“Men being, as has been said, by nature all free, equal and independent, no one can be put out of this estate, and subject to the political power of another, without his own consent.”

Following Locke’s logic, a legitimate government must be voluntary. But the world’s political systems are anything but. They establish and maintain themselves by violence, force, and coercion.

I am not arguing that “government” in the abstract is unbiblical. I’m arguing that “the state” is biblically immoral and unjust because it demands involuntary submission under the threat of violence.

Economist Murray Rothbard defines “the state” this way:

“The State is that organization in society which attempts to maintain a monopoly of the use of force and violence in a given territorial area; in particular, it is the only organization in society that obtains its revenue not by voluntary contribution or payment for services rendered but by coercion.”

The state exists through force and violence. This is antithetical to the teachings of Christ.

Theologian William Stringfellow describes the state much like Rothbard, writing that it “claims and exercises exclusive practical control of coercive capabilities, or violence, within a nation.”

As Stringfellow puts it, the state is the preeminent principality, and it exposes the moral authority of the demonic with directness and severity.

And that moral authority is death.

“Every sanction or weapon or policy or procedure – including law where law survives distinct from authority – which the State commands against both human beings and against other principalities carries the connotation of death, implicitly threatens death, derives from and symbolizes death … Enumerate the usual prerogatives of the State and it becomes plain that each and every one of them embodies the meaning of death: exile, imprisonment, slavery, conscription, impeachment, regulation of production or sales or prices or wages or competition or credit; confiscation, surveillance, execution, war. Whenever the authority of the State is exercised as such ways as these, the moral basis of that authority remains the same: death. That is the final sanction of the State and it is the only one.”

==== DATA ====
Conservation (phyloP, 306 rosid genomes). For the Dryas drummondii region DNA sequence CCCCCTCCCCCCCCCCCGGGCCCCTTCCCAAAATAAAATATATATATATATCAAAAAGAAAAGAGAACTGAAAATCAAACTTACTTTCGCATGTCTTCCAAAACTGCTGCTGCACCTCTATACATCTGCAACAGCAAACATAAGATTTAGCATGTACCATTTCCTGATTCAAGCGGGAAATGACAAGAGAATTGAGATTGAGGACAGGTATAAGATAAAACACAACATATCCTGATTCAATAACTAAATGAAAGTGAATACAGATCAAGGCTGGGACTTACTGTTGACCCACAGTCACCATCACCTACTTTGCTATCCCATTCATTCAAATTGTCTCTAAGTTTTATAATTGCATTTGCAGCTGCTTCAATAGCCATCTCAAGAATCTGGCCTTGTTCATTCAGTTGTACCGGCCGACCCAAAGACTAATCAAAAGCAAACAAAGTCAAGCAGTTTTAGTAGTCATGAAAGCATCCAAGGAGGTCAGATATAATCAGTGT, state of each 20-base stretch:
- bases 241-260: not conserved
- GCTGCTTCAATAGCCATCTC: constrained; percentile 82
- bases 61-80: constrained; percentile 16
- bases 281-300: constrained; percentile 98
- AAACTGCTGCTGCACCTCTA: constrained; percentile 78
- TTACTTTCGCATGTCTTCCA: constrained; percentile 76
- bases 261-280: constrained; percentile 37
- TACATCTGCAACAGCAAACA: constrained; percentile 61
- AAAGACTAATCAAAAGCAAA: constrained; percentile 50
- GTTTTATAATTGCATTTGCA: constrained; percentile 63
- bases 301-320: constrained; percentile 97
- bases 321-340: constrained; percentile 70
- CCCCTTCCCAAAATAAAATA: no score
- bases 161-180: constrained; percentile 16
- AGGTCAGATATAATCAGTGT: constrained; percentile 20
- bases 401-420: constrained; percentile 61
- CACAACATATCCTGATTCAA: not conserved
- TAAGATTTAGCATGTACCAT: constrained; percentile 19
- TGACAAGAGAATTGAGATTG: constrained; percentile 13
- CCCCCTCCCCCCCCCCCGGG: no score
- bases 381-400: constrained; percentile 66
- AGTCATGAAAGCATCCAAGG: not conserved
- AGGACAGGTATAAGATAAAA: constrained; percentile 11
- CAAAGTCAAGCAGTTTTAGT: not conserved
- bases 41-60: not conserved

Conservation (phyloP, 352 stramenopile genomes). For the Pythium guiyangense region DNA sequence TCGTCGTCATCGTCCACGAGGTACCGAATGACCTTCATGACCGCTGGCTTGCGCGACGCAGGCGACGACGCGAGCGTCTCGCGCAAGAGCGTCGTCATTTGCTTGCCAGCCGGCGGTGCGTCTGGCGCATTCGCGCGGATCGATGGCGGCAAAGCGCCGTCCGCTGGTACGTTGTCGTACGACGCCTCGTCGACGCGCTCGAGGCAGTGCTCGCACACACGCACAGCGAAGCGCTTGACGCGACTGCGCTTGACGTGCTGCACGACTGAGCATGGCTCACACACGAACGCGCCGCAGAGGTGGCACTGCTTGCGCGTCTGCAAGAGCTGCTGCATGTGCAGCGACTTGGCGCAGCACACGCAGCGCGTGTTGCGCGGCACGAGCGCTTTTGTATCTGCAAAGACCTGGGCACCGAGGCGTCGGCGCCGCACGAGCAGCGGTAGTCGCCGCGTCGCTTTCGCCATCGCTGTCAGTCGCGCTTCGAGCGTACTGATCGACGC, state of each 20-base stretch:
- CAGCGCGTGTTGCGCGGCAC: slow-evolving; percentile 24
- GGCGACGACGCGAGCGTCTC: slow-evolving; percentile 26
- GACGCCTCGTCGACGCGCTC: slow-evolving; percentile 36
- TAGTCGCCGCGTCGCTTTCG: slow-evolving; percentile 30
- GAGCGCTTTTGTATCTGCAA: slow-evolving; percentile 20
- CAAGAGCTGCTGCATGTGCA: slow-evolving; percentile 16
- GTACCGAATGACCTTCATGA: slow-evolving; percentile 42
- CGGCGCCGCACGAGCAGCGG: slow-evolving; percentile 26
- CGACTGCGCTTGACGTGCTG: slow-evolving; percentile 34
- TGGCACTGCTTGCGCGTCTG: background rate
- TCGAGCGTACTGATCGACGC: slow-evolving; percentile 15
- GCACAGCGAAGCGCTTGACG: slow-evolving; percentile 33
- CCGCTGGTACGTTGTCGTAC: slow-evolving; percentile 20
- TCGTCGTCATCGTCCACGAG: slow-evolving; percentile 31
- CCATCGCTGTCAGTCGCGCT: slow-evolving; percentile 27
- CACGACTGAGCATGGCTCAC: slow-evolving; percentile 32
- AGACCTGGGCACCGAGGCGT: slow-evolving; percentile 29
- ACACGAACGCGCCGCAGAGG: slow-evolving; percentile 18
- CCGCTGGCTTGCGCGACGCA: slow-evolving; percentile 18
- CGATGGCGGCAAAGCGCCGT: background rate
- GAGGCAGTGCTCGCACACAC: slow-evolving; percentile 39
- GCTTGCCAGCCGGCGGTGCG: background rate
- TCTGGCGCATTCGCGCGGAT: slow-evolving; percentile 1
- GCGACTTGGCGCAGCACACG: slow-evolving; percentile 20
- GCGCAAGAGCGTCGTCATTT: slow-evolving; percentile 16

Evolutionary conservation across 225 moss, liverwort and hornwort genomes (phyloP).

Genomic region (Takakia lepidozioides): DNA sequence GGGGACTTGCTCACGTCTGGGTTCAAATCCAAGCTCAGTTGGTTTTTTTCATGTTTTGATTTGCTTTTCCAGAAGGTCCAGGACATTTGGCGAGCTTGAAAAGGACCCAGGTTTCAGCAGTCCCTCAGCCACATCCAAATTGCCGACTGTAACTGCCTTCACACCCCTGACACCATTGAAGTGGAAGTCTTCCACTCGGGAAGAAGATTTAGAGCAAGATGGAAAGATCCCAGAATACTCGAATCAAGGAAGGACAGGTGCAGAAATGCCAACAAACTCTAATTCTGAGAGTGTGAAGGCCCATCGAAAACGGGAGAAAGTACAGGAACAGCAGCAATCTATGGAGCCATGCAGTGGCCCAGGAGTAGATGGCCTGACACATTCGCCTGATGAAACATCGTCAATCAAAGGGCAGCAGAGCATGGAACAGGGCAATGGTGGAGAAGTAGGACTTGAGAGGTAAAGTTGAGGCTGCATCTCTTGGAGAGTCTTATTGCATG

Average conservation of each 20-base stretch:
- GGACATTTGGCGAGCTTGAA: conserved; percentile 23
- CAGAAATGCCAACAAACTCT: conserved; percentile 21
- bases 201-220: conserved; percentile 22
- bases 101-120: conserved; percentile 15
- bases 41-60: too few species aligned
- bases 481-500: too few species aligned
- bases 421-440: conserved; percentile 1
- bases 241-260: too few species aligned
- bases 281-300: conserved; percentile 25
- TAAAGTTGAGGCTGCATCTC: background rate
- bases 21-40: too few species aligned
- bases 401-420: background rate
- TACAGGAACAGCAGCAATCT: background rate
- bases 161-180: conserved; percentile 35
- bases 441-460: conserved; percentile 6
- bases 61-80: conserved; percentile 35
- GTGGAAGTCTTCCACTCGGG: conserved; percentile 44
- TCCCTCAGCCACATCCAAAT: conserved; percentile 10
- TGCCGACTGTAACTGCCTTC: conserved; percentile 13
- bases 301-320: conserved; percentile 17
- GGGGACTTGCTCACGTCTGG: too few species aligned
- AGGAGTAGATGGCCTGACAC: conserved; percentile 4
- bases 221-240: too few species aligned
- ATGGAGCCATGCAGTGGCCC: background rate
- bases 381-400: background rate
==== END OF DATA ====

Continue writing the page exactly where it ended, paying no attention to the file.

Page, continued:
Christians who claim allegiance to a Kingdom founded by “the Prince of Peace” should reject the kingdoms of this world and their violence. Yes, they exist. Yes, we have to live within them and to some degree “submit” to them. But this does not mean Christians have to support governments, advocate for governments, accept governments as some kind of moral good, or even obey every government edict and pronouncement.

Ultimately, God gives two Great Commandments: Love the Lord your God with all your heart, mind and soul, and love your neighbor as yourself. You can’t love your neighbor by wielding the moral authority of death to force him to bend to your will. That is the essence of politics. As such, Christians should reject the political process and the world’s governmental systems as a means of directing society.

Michael Maharrey


Tenth Amendment Center

Michael Maharrey serves as the national communications director for the Tenth Amendment Center and the managing editor of the SchiffGold website.